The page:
It appears from his letters to his sister in 1733, 1734, and 1735, that though he then shewed a pious and serious turn, yet these letters speak a language very different from those truths, for which we find he was afterwards so powerful an advocate, or at most they treat very confusedly of them. The truth is, he was then a stranger to, and had strong prepossessions against the doctrine of justification by faith in the imputed righteousness of Christ. And he acknowledges, in a note on his “ Descant upon Creation,” that Mr. Jenks's excellent treatise, entitled, • Submission to the righteousness of God,' was the instrument of removing his prejudices, and reducing him to a better judgment.
He entered into holy orders as soon as his age and the canons of the church would allow. Whilst he was at Oxford, he had a small exhibition of about twenty pounds a-year; and when he was ordained, his father pressed him very much to take some curacy in or near Oxford, and to hold his exhibition; but this he would by no means comply with, it being in his opinion unjust to detain it, after he was in orders, from another person, who might more want the benefit of that provision than himself.
In 1736, he left Oxford, and became his father's curate. He afterwards went to London; and, after staying some time there, he accepted the curacy of Dummer in Hampshire. Here he continued about twelve months, when he was invited to Stoke Abbey, in Devonshire, the seat of his worthy friend the late Paul Orchard, Esq. who valued him much for his piety, and with whom he lived upwards of two years in great esteem and friendship. That gentleman shewed him the following remarkable proof of his regard: When his eldest son (to whom our Author dedicated the second volume of his " Meditations,”) was to be baptized, he insisted that Mr. Hervey should be one of his god-fathers, that he might have an eye to his Christian education; and this he did in preference to many gentlemen of large estates in the neighbourhood, who would have thought themselves honoured by the connection.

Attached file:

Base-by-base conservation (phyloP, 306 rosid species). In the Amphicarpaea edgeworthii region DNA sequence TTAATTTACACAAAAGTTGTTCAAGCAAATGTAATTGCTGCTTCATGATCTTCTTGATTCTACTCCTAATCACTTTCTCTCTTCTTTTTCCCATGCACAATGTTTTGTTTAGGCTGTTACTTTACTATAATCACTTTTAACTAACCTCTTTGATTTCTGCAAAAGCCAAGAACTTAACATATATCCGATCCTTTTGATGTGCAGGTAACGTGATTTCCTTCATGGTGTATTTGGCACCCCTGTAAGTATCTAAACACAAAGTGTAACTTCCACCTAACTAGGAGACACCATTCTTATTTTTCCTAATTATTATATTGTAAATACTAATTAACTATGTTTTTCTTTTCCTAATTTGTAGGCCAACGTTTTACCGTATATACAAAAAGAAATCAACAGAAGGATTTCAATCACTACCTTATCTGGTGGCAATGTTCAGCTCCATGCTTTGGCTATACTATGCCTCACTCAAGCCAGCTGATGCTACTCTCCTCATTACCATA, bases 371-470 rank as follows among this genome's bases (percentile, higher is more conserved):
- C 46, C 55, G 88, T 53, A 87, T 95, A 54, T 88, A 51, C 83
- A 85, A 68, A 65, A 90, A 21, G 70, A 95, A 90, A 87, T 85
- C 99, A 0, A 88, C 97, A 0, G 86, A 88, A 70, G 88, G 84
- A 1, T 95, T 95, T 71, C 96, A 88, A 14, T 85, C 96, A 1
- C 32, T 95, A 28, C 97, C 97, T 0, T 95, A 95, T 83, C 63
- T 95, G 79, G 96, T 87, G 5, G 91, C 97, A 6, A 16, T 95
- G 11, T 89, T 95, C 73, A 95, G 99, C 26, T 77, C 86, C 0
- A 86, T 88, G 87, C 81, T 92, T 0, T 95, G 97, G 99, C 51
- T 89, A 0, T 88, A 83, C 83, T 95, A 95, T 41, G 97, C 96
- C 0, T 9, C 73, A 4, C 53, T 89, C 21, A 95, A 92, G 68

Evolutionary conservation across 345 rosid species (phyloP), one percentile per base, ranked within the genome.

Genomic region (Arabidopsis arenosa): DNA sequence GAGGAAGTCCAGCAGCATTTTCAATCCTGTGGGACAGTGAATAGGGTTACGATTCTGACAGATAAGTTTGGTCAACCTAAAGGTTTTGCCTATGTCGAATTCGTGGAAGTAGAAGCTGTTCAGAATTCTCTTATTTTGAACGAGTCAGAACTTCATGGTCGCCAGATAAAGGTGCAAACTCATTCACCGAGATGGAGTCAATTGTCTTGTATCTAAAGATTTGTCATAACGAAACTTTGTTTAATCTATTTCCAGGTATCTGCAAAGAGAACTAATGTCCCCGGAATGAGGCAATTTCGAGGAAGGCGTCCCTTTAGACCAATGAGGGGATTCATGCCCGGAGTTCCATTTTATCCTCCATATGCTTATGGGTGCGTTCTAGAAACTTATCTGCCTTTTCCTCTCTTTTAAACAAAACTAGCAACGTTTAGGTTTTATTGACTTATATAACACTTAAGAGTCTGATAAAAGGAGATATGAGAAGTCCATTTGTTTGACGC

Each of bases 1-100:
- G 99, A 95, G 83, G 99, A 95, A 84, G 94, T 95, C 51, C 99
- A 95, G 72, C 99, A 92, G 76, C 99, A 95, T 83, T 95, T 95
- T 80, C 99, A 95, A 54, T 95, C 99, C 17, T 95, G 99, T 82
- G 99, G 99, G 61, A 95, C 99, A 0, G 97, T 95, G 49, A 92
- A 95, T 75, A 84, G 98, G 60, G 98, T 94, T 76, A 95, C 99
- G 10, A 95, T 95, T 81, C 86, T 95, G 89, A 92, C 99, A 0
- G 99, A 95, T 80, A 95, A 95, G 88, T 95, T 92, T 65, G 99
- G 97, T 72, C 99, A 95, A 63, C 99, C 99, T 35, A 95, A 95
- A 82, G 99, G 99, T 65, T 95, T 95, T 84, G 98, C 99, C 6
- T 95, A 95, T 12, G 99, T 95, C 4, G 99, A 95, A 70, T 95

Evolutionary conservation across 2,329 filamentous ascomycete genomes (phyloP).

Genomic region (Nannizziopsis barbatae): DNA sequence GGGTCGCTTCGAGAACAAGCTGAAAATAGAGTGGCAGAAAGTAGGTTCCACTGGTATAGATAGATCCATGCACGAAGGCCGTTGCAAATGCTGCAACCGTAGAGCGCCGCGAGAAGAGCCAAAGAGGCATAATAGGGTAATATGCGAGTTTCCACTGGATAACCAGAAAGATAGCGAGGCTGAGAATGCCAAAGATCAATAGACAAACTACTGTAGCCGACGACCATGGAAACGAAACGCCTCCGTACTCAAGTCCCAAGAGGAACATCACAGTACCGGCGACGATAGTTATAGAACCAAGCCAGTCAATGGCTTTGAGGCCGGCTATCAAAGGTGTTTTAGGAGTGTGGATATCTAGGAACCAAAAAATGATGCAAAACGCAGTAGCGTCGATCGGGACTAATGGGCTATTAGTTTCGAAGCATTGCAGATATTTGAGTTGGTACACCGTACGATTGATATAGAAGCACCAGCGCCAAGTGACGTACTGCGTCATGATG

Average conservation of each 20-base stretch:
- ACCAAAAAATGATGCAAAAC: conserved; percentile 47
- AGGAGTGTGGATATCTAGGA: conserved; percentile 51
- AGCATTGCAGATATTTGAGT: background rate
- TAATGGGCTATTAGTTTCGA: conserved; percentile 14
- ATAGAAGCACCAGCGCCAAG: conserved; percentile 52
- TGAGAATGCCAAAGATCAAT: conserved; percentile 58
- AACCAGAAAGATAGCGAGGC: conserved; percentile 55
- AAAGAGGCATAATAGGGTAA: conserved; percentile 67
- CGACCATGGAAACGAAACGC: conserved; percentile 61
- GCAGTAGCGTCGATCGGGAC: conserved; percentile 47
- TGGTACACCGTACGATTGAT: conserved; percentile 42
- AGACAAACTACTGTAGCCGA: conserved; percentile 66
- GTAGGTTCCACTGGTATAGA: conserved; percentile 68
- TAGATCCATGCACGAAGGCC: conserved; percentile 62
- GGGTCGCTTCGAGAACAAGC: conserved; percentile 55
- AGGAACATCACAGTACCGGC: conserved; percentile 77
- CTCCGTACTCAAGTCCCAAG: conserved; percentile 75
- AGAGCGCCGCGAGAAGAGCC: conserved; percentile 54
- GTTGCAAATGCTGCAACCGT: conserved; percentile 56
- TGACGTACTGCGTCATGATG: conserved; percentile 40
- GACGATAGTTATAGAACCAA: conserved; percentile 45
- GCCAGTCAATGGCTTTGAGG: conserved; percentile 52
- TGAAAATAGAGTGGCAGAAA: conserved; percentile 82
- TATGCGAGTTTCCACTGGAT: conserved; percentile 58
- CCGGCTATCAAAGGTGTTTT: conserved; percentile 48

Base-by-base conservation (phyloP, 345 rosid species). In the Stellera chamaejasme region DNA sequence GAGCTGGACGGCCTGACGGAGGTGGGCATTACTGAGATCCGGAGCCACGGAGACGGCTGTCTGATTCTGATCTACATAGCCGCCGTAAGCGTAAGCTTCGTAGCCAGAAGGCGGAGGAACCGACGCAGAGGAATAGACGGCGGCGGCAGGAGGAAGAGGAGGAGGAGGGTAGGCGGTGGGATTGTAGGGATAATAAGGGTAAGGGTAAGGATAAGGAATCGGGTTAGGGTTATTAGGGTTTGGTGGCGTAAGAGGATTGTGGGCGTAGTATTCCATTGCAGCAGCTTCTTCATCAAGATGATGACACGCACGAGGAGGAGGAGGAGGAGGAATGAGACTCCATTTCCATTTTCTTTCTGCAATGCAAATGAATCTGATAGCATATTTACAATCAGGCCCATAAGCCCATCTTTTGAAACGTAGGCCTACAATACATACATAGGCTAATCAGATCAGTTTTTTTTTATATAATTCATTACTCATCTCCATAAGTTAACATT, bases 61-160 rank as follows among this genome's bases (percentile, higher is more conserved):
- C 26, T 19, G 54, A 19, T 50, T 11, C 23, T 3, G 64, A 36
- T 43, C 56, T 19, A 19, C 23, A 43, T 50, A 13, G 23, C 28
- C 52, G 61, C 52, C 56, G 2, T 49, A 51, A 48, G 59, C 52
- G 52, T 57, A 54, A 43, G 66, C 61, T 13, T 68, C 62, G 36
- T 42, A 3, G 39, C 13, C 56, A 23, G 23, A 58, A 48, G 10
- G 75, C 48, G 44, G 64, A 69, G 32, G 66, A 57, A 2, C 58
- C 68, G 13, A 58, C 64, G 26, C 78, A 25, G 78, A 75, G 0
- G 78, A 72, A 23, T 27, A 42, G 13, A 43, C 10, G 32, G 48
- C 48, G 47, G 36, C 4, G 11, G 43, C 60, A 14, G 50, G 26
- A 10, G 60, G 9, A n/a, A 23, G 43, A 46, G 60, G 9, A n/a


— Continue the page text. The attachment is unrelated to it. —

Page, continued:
In 1740, he undertook the curacy of Biddeford, fourteen miles from Stoke Abbey, where he lived greatly beloved by the people; his congregation was large, though his stipend was small; his friends therefore made a collection yearly for him, which raised his income to sixty pounds a-year. At Biddeford he was curate about two years and an half, when the rector dying, he was dismissed by the new incumbent, insensible of pious or learned excellence, against the united request of the parishioners, who offered to maintain him at their own expence. During the time that Mr. Hervey lived in the west, namely, from 1738 to the latter end of 1743, his family heard very little of him, through the greatness of the distance. He laboured diligently here in the service of his Master; and here it was that he planned his “ Meditations," and probably wrote some part of them. He says in his first volume of “ Meditations,” that it was on a ride to Kilkhampton in Cornwall, and in that church, where he laid the scene of his “ Meditations among the Tombs.”